The QT

Tuesday 18 June 2024

Turner-nominated artist turns her attention to Belsay

A year spent at one of Northumberland’s historical beauty spots was ‘magical’ for an artist who has unveiled the works it has inspired. Tony Henderson offers a preview
  • English Heritage’s first visual art fellow stages new exhibition at Belsay Hall
  • Turner Prize-nominated Ingrid Pollard spent at year at the Northumberland property
  • Her exhibition, There is Light in the Fissures opens on February 8
Ingrid Pollard at Belsay Hall in Northumberland. Credit: Phil Wilkinson/English Heritage

For artist and photographer Ingrid Pollard, it was a year spent in ‘wonderland’.

Ingrid, appointed as English Heritage’s first visual art fellow, was presented with the opportunity of a year-long fellowship at Belsay Hall in Northumberland.

Spread out before her was a medieval castle and an impressive 20 acres of gardens, including the location’s atmospheric Quarry Garden with its micro climate.

But the star of the show was Belsay Hall itself, built in the Greek Revival style and started in 1807, estate owner Sir Charles Monck and family finally moved in on Christmas Day, 10 years later.

Tomorrow (Feb 8) an exhibition of works based on Ingrid’s year opens under the title There is Light in the Fissures, and will run until July 14.

Ingrid Pollard’s exhibition There is Light in the Fissures at Belsay Hall and Quarry Gardens. Credit: Phil Wilkinson/English Heritage

She has created a series of interventions and installations throughout the historic site, from her intricately designed paper fragments that cover the torn wallpaper in Belsay Hall’s bedrooms, to the clandestine mirrors within the Quarry Gardens

English Heritage says: “Her new works explore the landscape and the layers of history that it would have witnessed, with a particular focus on the sandstone from which the hall and quarry were made.”

An example are the jute ropes which secure to the Hall’s internal pillars a suspended  sandstone slab weighing half a tonne, which was found in the grounds.

Above this sits two neon signs with the quotations The sea is history. I knew that before I knew that it was history that I was looking at.

A second says Water is the first thing in my imagination. All beginning in water all ending in water.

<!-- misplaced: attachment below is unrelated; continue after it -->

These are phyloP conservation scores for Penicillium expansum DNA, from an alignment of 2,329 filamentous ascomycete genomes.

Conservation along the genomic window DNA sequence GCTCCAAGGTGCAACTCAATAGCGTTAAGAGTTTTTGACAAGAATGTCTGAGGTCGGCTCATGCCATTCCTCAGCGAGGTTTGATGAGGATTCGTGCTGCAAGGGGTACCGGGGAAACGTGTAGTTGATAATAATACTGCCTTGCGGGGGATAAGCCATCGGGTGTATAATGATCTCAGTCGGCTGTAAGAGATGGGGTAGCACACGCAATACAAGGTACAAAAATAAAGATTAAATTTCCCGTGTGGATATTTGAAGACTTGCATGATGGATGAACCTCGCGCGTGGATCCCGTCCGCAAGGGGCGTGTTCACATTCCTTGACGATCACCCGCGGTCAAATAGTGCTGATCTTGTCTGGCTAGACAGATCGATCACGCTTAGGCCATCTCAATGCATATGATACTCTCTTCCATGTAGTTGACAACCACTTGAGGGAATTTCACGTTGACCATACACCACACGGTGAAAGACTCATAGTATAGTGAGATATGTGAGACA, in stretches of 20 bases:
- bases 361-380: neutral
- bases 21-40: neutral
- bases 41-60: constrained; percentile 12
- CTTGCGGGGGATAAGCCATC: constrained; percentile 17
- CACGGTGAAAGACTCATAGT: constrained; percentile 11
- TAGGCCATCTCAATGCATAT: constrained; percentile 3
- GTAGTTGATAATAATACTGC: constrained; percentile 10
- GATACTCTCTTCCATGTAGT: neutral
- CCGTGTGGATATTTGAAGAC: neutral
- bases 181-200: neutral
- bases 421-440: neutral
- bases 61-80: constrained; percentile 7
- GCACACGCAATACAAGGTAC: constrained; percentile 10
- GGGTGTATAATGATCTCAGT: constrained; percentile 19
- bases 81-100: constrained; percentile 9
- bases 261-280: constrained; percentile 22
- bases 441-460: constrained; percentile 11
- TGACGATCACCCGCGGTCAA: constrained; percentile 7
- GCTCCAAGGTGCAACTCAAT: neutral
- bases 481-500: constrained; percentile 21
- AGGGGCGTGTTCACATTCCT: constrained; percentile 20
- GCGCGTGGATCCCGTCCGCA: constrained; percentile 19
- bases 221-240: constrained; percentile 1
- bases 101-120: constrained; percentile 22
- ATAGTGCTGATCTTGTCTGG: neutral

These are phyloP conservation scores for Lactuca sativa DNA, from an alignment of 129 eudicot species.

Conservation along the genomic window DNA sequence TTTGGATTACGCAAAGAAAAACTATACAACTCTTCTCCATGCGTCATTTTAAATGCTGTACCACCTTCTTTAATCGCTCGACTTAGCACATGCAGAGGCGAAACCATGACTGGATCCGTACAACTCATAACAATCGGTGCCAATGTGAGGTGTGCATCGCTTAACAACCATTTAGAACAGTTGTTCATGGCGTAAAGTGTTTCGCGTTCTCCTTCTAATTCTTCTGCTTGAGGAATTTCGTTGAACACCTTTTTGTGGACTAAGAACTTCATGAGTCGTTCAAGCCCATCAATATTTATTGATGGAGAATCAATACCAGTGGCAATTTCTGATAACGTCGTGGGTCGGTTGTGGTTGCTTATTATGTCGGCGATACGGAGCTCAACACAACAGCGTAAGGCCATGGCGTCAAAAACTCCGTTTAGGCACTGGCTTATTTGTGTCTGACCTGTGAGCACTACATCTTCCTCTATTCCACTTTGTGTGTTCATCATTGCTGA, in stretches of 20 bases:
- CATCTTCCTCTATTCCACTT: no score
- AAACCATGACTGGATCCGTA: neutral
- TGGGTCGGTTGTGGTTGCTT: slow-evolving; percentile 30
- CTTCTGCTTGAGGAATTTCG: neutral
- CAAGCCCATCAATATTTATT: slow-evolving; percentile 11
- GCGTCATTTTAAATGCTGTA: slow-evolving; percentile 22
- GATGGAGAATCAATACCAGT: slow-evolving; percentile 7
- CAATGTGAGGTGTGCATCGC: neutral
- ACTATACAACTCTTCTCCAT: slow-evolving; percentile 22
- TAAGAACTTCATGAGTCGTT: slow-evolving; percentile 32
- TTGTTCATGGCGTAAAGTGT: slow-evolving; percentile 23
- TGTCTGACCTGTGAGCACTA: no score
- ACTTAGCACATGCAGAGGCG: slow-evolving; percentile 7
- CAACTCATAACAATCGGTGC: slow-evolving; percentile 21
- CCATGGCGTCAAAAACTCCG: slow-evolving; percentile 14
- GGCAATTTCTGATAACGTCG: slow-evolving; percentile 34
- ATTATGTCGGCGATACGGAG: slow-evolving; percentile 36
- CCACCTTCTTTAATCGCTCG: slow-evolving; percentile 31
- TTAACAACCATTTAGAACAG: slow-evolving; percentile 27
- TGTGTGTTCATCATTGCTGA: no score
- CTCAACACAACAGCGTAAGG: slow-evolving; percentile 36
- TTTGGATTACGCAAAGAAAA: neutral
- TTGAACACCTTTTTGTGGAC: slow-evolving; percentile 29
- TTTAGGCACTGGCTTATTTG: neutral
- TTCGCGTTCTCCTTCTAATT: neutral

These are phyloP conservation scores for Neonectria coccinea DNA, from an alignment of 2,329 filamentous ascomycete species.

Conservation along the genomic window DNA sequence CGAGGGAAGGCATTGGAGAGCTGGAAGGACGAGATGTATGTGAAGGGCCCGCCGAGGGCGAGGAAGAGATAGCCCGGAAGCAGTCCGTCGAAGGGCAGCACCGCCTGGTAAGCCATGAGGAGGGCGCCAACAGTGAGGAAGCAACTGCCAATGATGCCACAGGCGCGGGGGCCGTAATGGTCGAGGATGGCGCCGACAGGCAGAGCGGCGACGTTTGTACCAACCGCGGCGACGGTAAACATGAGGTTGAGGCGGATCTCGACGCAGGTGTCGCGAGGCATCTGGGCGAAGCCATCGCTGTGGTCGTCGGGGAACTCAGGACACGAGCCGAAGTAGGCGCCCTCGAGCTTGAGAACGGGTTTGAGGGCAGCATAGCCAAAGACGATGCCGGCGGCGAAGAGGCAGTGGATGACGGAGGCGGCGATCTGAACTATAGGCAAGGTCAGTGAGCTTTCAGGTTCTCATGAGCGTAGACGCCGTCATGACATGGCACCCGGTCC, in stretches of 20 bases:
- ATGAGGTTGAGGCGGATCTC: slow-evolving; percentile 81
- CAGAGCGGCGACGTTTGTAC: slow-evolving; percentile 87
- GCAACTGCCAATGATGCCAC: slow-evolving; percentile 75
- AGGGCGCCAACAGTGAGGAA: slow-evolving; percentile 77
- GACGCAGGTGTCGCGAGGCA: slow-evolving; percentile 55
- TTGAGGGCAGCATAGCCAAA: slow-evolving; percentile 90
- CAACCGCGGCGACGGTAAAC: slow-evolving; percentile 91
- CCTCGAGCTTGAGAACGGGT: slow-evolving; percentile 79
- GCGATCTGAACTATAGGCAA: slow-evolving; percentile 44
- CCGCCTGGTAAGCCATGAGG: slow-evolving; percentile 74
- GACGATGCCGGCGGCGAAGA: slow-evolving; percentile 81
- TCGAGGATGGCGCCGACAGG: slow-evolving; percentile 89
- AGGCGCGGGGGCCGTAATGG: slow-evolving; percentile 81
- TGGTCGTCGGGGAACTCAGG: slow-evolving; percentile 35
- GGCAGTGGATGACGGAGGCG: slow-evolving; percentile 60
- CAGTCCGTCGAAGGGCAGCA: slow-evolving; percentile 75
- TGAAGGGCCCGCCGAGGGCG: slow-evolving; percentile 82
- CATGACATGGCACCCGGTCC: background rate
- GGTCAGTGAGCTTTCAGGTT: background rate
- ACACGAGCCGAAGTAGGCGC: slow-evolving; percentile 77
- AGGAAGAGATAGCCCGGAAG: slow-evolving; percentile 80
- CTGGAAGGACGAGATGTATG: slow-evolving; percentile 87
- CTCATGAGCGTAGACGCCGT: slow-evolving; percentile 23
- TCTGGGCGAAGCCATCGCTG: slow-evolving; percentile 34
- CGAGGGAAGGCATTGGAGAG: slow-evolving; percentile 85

There is Light in the Fissures – Sandstone slab in Pillar Hall at Belsay. Credit: Phil Wilkinson/English Heritage

The library houses a triangular sculptural work created from slate tiles from the roof, while the dining room has a series of logs and wood collected from around the property, treated and displayed.

In the hall bedrooms, voile hangings with images of trees from the gardens hangs across three windows.  

A further two bedrooms show a wallpaper design by Ingrid which is inserted into the gaps where old wallpaper is missing.

In the Quarry Gardens a series of reflective surfaces have been place strategically throughout the garden walk.

Ingrid Pollard’s work in one of the bedrooms at Belsay Hall. Credit: Phil Wilkinson/English Heritage

Ingrid, who lives in Northumberland and was short listed for the Turner Prize in 2022, said: “The prospect of working at Belsay Hall was tantalising from the very beginning.

“Its almost magical landscape led me down the pathways of sound, magic and performance and I found myself excited by the idea of bringing parts of this wonderland inside. I am looking forward to showing people what I have found.”

The fellowship and resulting exhibition is in partnership with Newcastle University, supported by Bartlett Endowment Funding and forms part of English Heritage’s new national creative programme, which aims to produce outstanding artistic responses by contemporary artists to the historic sites and collections within the charity’s care.

There is Light in the Fissures at Belsay Hall and Quarry Gardens. Credit: Phil Wilkinson/English Heritage

English Heritage’s senior creative programme manager, Penelope Sexton, said: “The castles, abbeys and stately homes of England have a long history of inspiring great works of art, but English Heritage’s new creative programme wants artists to look at these wonderful old buildings in new ways.

“Ingrid Pollard has spent the past year doing just that, and it has been so interesting to watch her tease out the layers of history at Belsay.”


Barnard Castle’s Bowes Museum, resembling a French chateau, was commissioned by art collectors John and Josephine Bowes but neither lived to see it open in 1892

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